Remember When: 2002’s Busy News Cycle

2002 doesn’t seem like that long ago, but judging by this January/February issue from that year, it might as well have been a completely different era.

The 2002 Retailer of the Year was Centennial Fine Wine and Spirits of Texas.
The 2002 Retailer of the Year was Centennial Fine Wine and Spirits of Texas.

Our Retailer of the Year in 2002 was Centennial Fine Wine and Spirits, based in Dallas. By 2010, the chain had grown to nearly 50 stores across North Texas, and was acquired by an investment group. Two years later, the company was suffering major losses, unable to pay sales taxes, and many stores were refused delivery by Texas distributors.

Following a bankruptcy filing, Houston-based Spec’s (a fellow Retailer of the Year) purchased the trademarks and remaining Centennial stores in 2013.


The recession, increased competition and changes to Texas liquor laws all led to the chain’s eventual demise. But what was most surprising was the speed at which Centennial went under. The previous owners ran the company from 1967 through 2010, but within two short years the new owners bankrupted a company with hundreds of millions of dollars a year in sales.

The Centennial story should serve as a cautionary tale for all beverage retailers.



FYI Section from the January/February 2002 issue of Beverage Dynamics.
FYI Section from the January/February 2002 issue of Beverage Dynamics.


New York passed a spirits tasting bill in 2002, allowing retailers to offer in-store samples to customers. Today, 46 states allow some form of off-premise tastings. Retailers in more permissive states are even opening licensed bars within or adjacent to their stores, further blurring the line between the on- and off-premise.

Pictured in the right column of the story is Frank Coleman of DISCUS celebrating the win for retailers. Coleman remains SVP of Communications at the lobbying group.





Page 2 of the FYI section, which discusses the breakup of Seagram.


The early 2000s were a time of mergers, acquisitions and buyouts. The sale of Seagram’s (then owned by Vivendi Universal) to Pernod Ricard and Diageo was approved in 2002, following an antitrust review by the FTC. The two suppliers paid more than $8 billion for Seagram’s, with Crown Royal and Captain Morgan among the brands going to Diageo and Chivas Regal, Glenlivet and others going to Pernod Ricard.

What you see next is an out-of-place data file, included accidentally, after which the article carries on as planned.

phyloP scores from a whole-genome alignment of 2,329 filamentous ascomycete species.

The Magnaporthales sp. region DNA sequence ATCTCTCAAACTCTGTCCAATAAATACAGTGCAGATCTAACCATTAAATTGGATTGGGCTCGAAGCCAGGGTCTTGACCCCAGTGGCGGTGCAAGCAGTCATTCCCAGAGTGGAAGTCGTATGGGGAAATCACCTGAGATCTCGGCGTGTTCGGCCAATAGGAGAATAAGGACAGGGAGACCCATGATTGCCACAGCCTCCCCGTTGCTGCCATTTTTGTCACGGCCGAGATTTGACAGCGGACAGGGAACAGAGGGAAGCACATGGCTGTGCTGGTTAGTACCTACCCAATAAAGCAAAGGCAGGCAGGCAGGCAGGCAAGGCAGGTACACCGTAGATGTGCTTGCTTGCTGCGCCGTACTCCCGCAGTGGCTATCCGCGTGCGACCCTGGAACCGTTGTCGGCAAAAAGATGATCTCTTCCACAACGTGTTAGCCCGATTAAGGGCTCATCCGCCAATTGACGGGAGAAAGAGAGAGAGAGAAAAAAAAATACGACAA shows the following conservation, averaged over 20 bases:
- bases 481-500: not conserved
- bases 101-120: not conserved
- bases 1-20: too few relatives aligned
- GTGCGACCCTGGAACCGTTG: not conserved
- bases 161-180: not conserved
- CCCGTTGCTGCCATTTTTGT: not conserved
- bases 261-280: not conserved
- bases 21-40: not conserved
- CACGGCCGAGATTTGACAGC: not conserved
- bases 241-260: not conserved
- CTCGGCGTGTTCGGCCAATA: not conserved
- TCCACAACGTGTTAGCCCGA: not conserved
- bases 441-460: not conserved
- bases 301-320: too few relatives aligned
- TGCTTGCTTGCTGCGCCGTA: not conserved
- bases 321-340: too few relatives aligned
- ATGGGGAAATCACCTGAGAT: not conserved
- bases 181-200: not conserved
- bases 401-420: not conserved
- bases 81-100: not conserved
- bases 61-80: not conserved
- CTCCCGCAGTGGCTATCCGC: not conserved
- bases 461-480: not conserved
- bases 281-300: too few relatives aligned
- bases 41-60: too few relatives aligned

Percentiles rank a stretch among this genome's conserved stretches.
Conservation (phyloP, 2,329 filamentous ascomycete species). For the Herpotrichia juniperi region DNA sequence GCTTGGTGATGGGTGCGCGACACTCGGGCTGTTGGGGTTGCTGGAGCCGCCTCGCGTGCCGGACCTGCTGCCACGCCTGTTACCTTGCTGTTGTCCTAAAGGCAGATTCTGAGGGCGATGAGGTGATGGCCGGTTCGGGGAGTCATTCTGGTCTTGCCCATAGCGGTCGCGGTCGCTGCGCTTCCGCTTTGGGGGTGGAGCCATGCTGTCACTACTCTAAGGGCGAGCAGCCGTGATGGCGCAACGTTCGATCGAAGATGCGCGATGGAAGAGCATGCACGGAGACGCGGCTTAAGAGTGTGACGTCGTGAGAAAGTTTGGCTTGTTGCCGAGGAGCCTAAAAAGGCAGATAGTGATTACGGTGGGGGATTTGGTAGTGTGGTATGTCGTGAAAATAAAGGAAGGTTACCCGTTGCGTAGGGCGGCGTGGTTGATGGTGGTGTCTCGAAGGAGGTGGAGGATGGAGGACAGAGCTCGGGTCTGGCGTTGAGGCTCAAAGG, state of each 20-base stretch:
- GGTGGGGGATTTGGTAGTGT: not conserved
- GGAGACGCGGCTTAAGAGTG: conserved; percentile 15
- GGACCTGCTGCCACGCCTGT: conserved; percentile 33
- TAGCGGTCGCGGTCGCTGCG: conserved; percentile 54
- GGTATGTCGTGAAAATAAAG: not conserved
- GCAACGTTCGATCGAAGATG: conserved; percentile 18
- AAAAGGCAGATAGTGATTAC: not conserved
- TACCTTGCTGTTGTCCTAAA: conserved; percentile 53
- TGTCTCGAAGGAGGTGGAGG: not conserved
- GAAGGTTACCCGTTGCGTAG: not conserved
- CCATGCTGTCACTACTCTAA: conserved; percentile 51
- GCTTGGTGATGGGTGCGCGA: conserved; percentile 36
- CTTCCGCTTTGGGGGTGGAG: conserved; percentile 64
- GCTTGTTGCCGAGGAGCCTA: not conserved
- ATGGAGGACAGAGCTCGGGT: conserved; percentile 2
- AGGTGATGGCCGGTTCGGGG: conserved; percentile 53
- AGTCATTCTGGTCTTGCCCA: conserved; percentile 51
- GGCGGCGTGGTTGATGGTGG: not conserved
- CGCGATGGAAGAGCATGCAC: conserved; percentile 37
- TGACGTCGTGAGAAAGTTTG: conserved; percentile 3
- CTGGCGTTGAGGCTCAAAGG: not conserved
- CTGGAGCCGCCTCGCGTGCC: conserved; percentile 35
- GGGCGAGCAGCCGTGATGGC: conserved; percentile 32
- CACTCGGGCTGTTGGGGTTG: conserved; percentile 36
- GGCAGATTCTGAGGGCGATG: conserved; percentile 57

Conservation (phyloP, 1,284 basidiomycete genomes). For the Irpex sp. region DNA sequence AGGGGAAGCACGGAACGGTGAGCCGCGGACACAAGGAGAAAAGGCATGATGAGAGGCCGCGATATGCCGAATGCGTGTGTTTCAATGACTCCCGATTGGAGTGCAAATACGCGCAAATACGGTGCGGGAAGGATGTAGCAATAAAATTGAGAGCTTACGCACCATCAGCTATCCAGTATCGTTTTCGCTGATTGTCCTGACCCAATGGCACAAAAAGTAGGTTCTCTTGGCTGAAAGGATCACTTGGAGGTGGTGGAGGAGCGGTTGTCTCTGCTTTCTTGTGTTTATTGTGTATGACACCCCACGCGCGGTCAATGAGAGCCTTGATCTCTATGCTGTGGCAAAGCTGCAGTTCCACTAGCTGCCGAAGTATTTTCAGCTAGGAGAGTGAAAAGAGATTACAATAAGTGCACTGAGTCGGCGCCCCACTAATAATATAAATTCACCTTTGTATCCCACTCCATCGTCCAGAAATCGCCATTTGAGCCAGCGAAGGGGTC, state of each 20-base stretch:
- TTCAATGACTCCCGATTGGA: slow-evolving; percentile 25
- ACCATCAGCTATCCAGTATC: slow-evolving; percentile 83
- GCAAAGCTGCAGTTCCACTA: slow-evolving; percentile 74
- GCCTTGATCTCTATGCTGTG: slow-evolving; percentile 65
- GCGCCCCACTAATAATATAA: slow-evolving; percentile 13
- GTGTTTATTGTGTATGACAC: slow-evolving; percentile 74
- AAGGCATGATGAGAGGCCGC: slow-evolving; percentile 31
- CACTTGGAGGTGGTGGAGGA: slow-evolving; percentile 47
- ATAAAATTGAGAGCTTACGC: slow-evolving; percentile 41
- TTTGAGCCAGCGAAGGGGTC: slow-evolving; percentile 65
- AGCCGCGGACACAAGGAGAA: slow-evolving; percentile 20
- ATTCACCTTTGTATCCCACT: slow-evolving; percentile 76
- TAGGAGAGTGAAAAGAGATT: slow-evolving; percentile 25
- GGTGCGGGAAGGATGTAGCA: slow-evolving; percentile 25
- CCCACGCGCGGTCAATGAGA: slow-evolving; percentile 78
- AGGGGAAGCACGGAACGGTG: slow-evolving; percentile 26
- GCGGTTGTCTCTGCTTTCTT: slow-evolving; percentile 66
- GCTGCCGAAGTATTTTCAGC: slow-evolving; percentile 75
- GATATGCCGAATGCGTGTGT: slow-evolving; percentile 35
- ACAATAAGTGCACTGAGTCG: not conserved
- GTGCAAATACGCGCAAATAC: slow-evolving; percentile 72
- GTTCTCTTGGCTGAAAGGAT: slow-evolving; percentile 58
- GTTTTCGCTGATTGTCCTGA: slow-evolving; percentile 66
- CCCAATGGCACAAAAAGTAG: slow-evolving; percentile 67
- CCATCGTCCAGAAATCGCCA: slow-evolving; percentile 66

During my recent visit to the Crown Royal distillery in Gimli, many of the long-time workers still donned their Seagram’s clothing and talked fondly of their time at the company, which retains a place in Canadians’ hearts more than a decade after its dissolution.



Page 3 of the FYI section, detailing spirits TV advertising and Campari increasing its stake in SKYY.


NBC ran a national commercial in 2002 for Diageo, the first such national ad since the industry ended its voluntary ban five years earlier. The network and brand agreed on a laundry list of 19 guidelines before agreeing to run the ad, which was a responsible consumption spot for Smirnoff that ran during Saturday Night Live.

I remember watching SNL that week and seeing the Smirnoff ad, not thinking much of it at the time (I wasn’t following the industry closely at that time since I was 17).  Though I do remember reading news articles shortly after debating whether it was a wise decision by NBC. Today, no one thinks twice when they see a distilled spirit commercial on television. They’re not quite as ubiquitous as beer commercials, but they’ve become part of mainstream advertising.





Cutting edge at the time, anything called a “Fax Blast” would rightly be considered antiquated today. In 2002, this was a product offered by the owners of Beverage Dynamics to help beverage suppliers reach retailers in an innovative way. Today, there are many legal drinking age consumers who never sent a fax, and some who have probably never seen a fax machine in person.




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